July 27/28, 2018: Much of Europe, Much of Asia, Australia, Africa, South in North America, South America, Pacific, Atlantic, Indian Ocean, Antarctica

 

Spiral galaxies like NGC 3949, pictured in this Hubble image, are similar in shape and structure to our home galaxy. Our Sun and solar system are embedded in a broad pancake of stars deep within the disk of the Milky Way galaxy.
Spiral galaxies like NGC 3949, pictured in this Hubble image, are similar in shape and structure to our home galaxy. Our Sun and solar system are embedded in a broad pancake of stars deep within the disk of the Milky Way galaxy.

Keep an eye on the sky

January 2: Supermoon - The full moon on January 2, 2018, coincides with the moon's closest approach to Earth, also called perigee. This makes January's Wolf Moon a Supermoon. A Supermoon looks about 12 to 14% larger than its counterpart the Micromoon.

January 3: Earth at Perihelion - At 05:34 UTC on January 3, 2018, Earth will be at perihelion: the closest point to the Sun in its yearly orbit. The opposite happens in July when Earth reaches aphelion.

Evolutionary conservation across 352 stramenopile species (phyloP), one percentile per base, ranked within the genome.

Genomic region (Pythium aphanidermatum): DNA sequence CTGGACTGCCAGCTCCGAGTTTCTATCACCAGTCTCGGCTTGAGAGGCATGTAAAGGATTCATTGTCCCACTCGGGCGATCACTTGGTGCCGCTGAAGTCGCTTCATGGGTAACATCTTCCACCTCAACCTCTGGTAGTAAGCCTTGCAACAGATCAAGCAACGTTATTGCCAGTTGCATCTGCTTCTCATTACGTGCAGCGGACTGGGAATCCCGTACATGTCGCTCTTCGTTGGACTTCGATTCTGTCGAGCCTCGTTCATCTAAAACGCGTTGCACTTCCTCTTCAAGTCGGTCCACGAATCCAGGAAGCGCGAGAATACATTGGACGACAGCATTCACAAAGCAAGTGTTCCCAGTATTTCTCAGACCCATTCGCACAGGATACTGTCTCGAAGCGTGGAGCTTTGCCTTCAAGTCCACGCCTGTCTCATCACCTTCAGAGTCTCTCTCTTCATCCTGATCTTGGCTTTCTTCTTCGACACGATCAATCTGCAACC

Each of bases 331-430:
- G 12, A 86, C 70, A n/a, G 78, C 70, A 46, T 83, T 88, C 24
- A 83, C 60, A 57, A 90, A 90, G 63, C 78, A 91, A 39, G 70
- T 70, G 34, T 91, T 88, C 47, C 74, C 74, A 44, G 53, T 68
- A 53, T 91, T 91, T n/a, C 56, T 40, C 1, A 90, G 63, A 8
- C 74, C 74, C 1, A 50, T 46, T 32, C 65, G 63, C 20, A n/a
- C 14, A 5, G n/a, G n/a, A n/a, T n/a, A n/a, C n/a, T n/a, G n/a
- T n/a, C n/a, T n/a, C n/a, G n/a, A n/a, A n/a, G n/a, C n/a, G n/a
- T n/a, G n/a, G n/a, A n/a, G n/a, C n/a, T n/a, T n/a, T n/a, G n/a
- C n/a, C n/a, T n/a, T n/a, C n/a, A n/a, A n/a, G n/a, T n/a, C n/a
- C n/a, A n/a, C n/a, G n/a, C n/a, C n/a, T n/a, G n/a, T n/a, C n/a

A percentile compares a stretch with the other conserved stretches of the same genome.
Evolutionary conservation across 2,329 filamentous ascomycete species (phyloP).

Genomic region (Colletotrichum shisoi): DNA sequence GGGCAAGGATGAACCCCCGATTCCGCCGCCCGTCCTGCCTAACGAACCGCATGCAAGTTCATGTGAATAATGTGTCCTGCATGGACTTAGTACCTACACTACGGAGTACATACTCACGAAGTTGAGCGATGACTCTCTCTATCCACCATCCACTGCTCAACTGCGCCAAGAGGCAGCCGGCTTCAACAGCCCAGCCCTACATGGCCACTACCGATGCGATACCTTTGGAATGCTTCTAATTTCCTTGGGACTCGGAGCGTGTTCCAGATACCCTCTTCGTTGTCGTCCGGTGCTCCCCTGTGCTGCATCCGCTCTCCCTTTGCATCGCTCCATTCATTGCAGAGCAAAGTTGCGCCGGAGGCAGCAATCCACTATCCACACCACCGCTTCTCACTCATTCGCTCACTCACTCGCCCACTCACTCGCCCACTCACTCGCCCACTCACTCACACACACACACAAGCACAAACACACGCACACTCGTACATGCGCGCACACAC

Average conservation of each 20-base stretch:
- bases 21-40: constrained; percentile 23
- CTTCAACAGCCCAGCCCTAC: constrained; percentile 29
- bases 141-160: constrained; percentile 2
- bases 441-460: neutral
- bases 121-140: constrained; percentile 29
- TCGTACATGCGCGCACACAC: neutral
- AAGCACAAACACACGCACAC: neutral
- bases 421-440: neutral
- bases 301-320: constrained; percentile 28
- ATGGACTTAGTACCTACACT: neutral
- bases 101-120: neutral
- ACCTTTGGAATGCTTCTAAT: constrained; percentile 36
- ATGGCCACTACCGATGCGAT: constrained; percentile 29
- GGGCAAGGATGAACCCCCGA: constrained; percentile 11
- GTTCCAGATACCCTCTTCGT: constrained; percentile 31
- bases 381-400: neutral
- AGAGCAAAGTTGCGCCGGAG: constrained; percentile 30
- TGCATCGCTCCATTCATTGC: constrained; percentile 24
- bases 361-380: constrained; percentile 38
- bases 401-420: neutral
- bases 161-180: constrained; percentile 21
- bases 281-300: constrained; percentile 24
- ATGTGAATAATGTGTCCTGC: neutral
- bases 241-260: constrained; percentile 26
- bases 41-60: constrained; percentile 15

January 3/4: Quadrantids Meteors - The first major meteor shower of 2018, the Quadrantids, will peak on the night of January 3 and early morning hours of January 4.

May 10/11: Eta Aquarid Meteors - The best time to see shooting stars from the Eta Aquarid meteor shower is in the early morning, just before dawn, on May 6.

August 12/13: Perseid Meteors - The shooting stars of the Perseid meteor shower are known as the most active and brightest meteor showers of the year.

October 8: Draconid Meteor Shower - The best time to see the shooting stars of the peaking Draconids is just before nightfall on October 8, 2018.

October 21/22: Orionid Meteor Shower - Orionids are the second meteor shower in October. The best time to see these shooting stars is just after midnight and before the Sun rises.

Source: www.timeanddate.com